“This is public money you’re dealing with, ’’ said Rodriguez. “It’s not yours, so give it back.’’
Tuesday night’s vote represented the latest skirmish in an overtime battle between the council and Mayor Jeffrey Jones’ administration that has stretched on for more than a year. Jones and his Cabinet members already have repaid the overtime they received stemming from last year’s historic floods.
But the state and city council also have called for Jones’ staff to repay non-flood-related overtime that they received. In fact, the New Jersey Department of Community Affairs said it would reduce Paterson’s Transition Aid allotment, which was $21 million last year, by the amount of unpaid overtime. Despite the possibility of losing the state funding, Jones has refused to require his managers to make repayment, saying that it wasn’t fair because officials in previous administrations had gotten overtime.
City records show only public works directors in the past had gotten overtime. Other managers received comp time, or extra off-days.
Exactly how much overtime is at stake is unclear. A state report issued last December identified about $28,000 in non-flood overtime that city managers had gotten between July 1, 2010 and June 30, 2011: $7,440 to Thomas, $11,549 to then-personnel director Betty Taylor, $7,786 to Public Works Director Christopher Coke, and $1,572 to Health and Human Services Director Donna Nelson-Ivy.
The report also identified more than $55,000 in improper overtime – most of it involving the flood - paid to city managers between July 1, 2011 and December 15, 2011. That figure included several thousand dollars in non-flood overtime paid to Thomas, Taylor and perhaps others.
Moreover, the state report also said Budget Director Russell Forenza had been getting improper overtime for two decades, but it did not quantify the amount or mandate its repayment. Morris has said Forenza could be among those the council seeks to recoup payment from, but that the reimbursement would only cover the time period back to July 2010.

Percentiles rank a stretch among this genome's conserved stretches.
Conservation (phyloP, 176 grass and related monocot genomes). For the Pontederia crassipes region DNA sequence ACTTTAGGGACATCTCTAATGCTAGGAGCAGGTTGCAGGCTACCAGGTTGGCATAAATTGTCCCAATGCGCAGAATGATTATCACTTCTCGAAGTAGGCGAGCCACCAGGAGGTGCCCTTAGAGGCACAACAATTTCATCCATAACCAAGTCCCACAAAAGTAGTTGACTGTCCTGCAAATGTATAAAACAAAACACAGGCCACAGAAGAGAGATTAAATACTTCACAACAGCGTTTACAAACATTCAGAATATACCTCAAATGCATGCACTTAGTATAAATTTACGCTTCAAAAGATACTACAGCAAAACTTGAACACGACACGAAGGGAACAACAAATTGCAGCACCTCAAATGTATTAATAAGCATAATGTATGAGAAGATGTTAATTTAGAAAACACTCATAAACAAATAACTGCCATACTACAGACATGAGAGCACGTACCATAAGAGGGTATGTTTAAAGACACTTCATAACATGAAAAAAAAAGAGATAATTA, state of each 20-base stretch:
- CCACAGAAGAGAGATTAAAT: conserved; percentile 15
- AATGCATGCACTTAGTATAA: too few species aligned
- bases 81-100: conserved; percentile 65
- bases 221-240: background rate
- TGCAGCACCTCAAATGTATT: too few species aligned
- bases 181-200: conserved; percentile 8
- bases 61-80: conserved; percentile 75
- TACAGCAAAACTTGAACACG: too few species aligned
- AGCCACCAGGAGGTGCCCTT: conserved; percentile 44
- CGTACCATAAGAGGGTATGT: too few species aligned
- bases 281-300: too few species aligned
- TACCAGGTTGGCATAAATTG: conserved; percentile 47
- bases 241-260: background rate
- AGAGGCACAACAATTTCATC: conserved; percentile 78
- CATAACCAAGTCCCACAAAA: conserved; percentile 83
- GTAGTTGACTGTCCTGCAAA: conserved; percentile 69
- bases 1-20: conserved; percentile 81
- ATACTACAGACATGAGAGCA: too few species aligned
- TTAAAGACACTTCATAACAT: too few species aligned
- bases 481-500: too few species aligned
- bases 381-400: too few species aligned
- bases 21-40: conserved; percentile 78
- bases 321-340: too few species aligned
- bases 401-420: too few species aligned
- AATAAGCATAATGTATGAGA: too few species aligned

Under the resolution, city managers would be allowed to establish payment plans. But the reimbursements would have to be completed within two years. In recent weeks, Thomas has begun making repayment, officials said. None of the other managers have.
Several council members said they should never have had to adopt a resolution mandating repayment, they asserted that the managers should have done so on their own and that Jones should have mandated that.
“It saddens me that we continue to have this black cloud over us,’’ said Davis.
Sayegh said there had been too much stalling by the administration, especially because much-needed transition aid was at stake. “This is a sad chapter,’’ in Paterson’s history, Sayegh said. “Let’s get it behind us.’’
Cotton indicated she thought it would have been reasonable to discontinue the future overtime payments without requiring repayment of the money the managers already received. “I feel the administration downstairs, he should do what he needs to do with this,’’ said Cotton.
McDaniel said he consulted with several attorneys about the council’s authority to recoup the money. “No one seems to be clear on this,’’ he said. “I’m a little concerned with taking such action.’’